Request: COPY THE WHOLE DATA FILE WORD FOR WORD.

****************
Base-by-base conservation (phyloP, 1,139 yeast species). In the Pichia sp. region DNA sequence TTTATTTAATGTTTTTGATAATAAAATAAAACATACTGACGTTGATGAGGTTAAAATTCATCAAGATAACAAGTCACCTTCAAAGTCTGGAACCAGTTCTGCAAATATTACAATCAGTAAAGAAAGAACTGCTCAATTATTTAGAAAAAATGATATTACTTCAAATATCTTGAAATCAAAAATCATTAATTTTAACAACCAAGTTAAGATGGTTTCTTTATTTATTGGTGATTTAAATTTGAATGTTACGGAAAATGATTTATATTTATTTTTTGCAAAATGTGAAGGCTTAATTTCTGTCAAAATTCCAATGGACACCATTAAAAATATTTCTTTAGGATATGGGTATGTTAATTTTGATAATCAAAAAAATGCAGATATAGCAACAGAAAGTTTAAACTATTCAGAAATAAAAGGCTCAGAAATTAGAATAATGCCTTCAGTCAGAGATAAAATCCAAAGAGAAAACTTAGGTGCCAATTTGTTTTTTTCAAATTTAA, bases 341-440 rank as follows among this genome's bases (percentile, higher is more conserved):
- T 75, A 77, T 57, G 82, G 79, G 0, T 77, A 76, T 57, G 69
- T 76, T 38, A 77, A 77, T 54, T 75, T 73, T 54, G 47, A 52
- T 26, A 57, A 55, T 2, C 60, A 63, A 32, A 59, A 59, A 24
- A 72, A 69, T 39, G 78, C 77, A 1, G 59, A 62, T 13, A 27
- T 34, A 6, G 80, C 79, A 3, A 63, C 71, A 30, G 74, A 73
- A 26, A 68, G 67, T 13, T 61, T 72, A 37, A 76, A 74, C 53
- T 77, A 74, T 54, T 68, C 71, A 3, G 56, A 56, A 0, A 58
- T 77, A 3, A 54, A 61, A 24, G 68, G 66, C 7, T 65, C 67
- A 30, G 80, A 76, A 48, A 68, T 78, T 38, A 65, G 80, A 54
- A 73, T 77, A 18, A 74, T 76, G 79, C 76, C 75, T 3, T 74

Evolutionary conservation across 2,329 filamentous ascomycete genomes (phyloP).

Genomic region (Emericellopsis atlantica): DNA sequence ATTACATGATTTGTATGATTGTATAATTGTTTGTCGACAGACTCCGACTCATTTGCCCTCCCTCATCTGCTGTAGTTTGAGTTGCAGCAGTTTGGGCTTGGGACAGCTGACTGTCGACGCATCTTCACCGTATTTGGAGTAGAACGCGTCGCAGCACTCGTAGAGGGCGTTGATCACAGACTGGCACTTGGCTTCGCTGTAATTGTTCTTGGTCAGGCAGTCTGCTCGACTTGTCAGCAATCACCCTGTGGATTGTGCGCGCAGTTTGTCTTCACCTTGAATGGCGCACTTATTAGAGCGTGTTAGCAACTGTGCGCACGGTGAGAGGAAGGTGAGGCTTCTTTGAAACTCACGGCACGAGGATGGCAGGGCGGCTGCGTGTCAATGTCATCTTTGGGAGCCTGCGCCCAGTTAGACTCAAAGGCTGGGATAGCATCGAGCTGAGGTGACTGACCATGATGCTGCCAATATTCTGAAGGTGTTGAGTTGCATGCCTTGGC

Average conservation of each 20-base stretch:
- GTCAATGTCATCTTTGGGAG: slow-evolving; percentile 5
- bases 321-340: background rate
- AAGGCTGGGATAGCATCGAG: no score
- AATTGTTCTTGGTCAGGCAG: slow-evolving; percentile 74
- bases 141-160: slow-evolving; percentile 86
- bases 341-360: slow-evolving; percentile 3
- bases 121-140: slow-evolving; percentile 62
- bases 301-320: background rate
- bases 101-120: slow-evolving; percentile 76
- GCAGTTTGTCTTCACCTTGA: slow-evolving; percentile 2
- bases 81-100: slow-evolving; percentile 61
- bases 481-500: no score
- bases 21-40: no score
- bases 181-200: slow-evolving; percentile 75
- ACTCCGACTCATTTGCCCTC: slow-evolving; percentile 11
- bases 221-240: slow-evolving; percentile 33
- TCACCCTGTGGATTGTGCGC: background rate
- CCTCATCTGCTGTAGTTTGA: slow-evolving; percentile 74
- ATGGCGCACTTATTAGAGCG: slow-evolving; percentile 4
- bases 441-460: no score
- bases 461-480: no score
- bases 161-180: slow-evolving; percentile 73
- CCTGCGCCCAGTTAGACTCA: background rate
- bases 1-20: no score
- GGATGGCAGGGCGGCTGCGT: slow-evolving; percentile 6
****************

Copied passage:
Base-by-base conservation (phyloP, 1,139 yeast species). In the Pichia sp. region DNA sequence TTTATTTAATGTTTTTGATAATAAAATAAAACATACTGACGTTGATGAGGTTAAAATTCATCAAGATAACAAGTCACCTTCAAAGTCTGGAACCAGTTCTGCAAATATTACAATCAGTAAAGAAAGAACTGCTCAATTATTTAGAAAAAATGATATTACTTCAAATATCTTGAAATCAAAAATCATTAATTTTAACAACCAAGTTAAGATGGTTTCTTTATTTATTGGTGATTTAAATTTGAATGTTACGGAAAATGATTTATATTTATTTTTTGCAAAATGTGAAGGCTTAATTTCTGTCAAAATTCCAATGGACACCATTAAAAATATTTCTTTAGGATATGGGTATGTTAATTTTGATAATCAAAAAAATGCAGATATAGCAACAGAAAGTTTAAACTATTCAGAAATAAAAGGCTCAGAAATTAGAATAATGCCTTCAGTCAGAGATAAAATCCAAAGAGAAAACTTAGGTGCCAATTTGTTTTTTTCAAATTTAA, bases 341-440 rank as follows among this genome's bases (percentile, higher is more conserved):
- T 75, A 77, T 57, G 82, G 79, G 0, T 77, A 76, T 57, G 69
- T 76, T 38, A 77, A 77, T 54, T 75, T 73, T 54, G 47, A 52
- T 26, A 57, A 55, T 2, C 60, A 63, A 32, A 59, A 59, A 24
- A 72, A 69, T 39, G 78, C 77, A 1, G 59, A 62, T 13, A 27
- T 34, A 6, G 80, C 79, A 3, A 63, C 71, A 30, G 74, A 73
- A 26, A 68, G 67, T 13, T 61, T 72, A 37, A 76, A 74, C 53
- T 77, A 74, T 54, T 68, C 71, A 3, G 56, A 56, A 0, A 58
- T 77, A 3, A 54, A 61, A 24, G 68, G 66, C 7, T 65, C 67
- A 30, G 80, A 76, A 48, A 68, T 78, T 38, A 65, G 80, A 54
- A 73, T 77, A 18, A 74, T 76, G 79, C 76, C 75, T 3, T 74

Evolutionary conservation across 2,329 filamentous ascomycete genomes (phyloP).

Genomic region (Emericellopsis atlantica): DNA sequence ATTACATGATTTGTATGATTGTATAATTGTTTGTCGACAGACTCCGACTCATTTGCCCTCCCTCATCTGCTGTAGTTTGAGTTGCAGCAGTTTGGGCTTGGGACAGCTGACTGTCGACGCATCTTCACCGTATTTGGAGTAGAACGCGTCGCAGCACTCGTAGAGGGCGTTGATCACAGACTGGCACTTGGCTTCGCTGTAATTGTTCTTGGTCAGGCAGTCTGCTCGACTTGTCAGCAATCACCCTGTGGATTGTGCGCGCAGTTTGTCTTCACCTTGAATGGCGCACTTATTAGAGCGTGTTAGCAACTGTGCGCACGGTGAGAGGAAGGTGAGGCTTCTTTGAAACTCACGGCACGAGGATGGCAGGGCGGCTGCGTGTCAATGTCATCTTTGGGAGCCTGCGCCCAGTTAGACTCAAAGGCTGGGATAGCATCGAGCTGAGGTGACTGACCATGATGCTGCCAATATTCTGAAGGTGTTGAGTTGCATGCCTTGGC

Average conservation of each 20-base stretch:
- GTCAATGTCATCTTTGGGAG: slow-evolving; percentile 5
- bases 321-340: background rate
- AAGGCTGGGATAGCATCGAG: no score
- AATTGTTCTTGGTCAGGCAG: slow-evolving; percentile 74
- bases 141-160: slow-evolving; percentile 86
- bases 341-360: slow-evolving; percentile 3
- bases 121-140: slow-evolving; percentile 62
- bases 301-320: background rate
- bases 101-120: slow-evolving; percentile 76
- GCAGTTTGTCTTCACCTTGA: slow-evolving; percentile 2
- bases 81-100: slow-evolving; percentile 61
- bases 481-500: no score
- bases 21-40: no score
- bases 181-200: slow-evolving; percentile 75
- ACTCCGACTCATTTGCCCTC: slow-evolving; percentile 11
- bases 221-240: slow-evolving; percentile 33
- TCACCCTGTGGATTGTGCGC: background rate
- CCTCATCTGCTGTAGTTTGA: slow-evolving; percentile 74
- ATGGCGCACTTATTAGAGCG: slow-evolving; percentile 4
- bases 441-460: no score
- bases 461-480: no score
- bases 161-180: slow-evolving; percentile 73
- CCTGCGCCCAGTTAGACTCA: background rate
- bases 1-20: no score
- GGATGGCAGGGCGGCTGCGT: slow-evolving; percentile 6